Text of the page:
Metro officials discuss SafeTrack plans

Metro General Manager, Paul Wiedefeld, right, and Metro Board of Directors Chair Jack Evans, left, held a press conference to address Metro's year-long repair plan Monday. Dan Rich | Photo Editor
Metro General Manager, Paul Wiedefeld, right, and Metro Board of Directors Chair Jack Evans, left, held a press conference to address Metro’s year-long repair plan Monday. Dan Rich | Photo Editor

This post was written by Hatchet staff writer Catherine Moran

Two top Metro officials stressed the importance of Metro’s year-long repair plan and encouraged commuters to continue using alternative forms of transportation at a press conference at the Foggy Bottom Metro Station Tuesday.

Jack Evans, the chair of Metro’s board of directors, and Metro General Manager Paul Wiedefeld said the repair plan, called SafeTrack, is vital for Metro to continue. For the next year, all of the Metro lines will have planned outages and single tracking to address safety recommendations.

“It is an essential component of fixing up the system,” Evans said. “Our system is broken.”

Metro Spokesman Dan Stessel said at times during the 15 planned surges, the Foggy Bottom Metro Station will experience no Blue line service and that the Orange and Silver lines will operate less frequently.

SafeTrack began three days ago with single tracking from the Ballston to East Falls Church stations. Wiedefeld said that maintenance includes rebuilding the catwalks, cleaning out the drainage, and looking at the power cables.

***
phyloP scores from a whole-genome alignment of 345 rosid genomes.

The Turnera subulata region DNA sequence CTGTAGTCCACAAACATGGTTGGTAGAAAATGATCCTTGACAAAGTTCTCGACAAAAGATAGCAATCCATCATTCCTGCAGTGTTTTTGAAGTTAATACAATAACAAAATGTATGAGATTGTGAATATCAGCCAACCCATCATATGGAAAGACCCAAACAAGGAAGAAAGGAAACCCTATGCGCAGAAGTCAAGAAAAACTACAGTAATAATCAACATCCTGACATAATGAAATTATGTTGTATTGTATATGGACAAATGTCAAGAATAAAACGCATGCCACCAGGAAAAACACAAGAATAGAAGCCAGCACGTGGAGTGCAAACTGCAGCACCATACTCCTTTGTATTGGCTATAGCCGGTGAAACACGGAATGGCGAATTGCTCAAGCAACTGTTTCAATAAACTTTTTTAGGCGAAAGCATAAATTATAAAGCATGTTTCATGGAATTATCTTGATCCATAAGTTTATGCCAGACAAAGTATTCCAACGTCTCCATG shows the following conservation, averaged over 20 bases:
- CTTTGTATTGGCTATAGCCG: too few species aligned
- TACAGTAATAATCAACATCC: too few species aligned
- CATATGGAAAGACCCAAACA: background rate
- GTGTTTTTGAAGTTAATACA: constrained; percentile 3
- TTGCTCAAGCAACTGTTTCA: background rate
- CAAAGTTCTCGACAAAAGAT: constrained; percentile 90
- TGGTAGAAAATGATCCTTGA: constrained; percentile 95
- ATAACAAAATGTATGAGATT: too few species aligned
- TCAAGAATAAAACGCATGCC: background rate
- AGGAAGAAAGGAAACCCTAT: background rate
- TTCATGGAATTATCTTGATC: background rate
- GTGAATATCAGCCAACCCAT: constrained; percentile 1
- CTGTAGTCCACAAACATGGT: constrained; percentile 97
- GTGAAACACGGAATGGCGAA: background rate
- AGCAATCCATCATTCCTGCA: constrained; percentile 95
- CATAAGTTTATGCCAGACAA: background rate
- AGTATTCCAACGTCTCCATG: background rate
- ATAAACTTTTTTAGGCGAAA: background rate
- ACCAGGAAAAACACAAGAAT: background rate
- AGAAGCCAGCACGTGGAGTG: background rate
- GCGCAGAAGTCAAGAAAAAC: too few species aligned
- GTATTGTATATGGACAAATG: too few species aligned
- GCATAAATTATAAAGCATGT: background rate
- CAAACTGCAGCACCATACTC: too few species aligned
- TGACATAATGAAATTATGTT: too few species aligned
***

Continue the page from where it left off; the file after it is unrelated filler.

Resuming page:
Wiedefeld said that the 26 percent fewer morning riders today at stations west of Ballston Station compared to May 16 helped keep the Metro running as smoothly as possible.

“Whatever you did today, do it tomorrow,” Evans said about the ridership.

Wiedefeld attributed the lower ridership numbers to people commuting earlier in the morning on the Metro or finding alternative routes. Bus ridership was higher and traffic patterns changed Monday, he said.

Both Evans and Wiedefeld acknowledged the “level of inconvenience” to Metro riders, but said the planned single tracking and outages are necessary to cut three years worth of work on the Metro down to one.

“There is no way around it,” Evans said.

Riders may not see the results after the year, but that if all goes well, the Metro will be “safer and more reliable,” Evans said.

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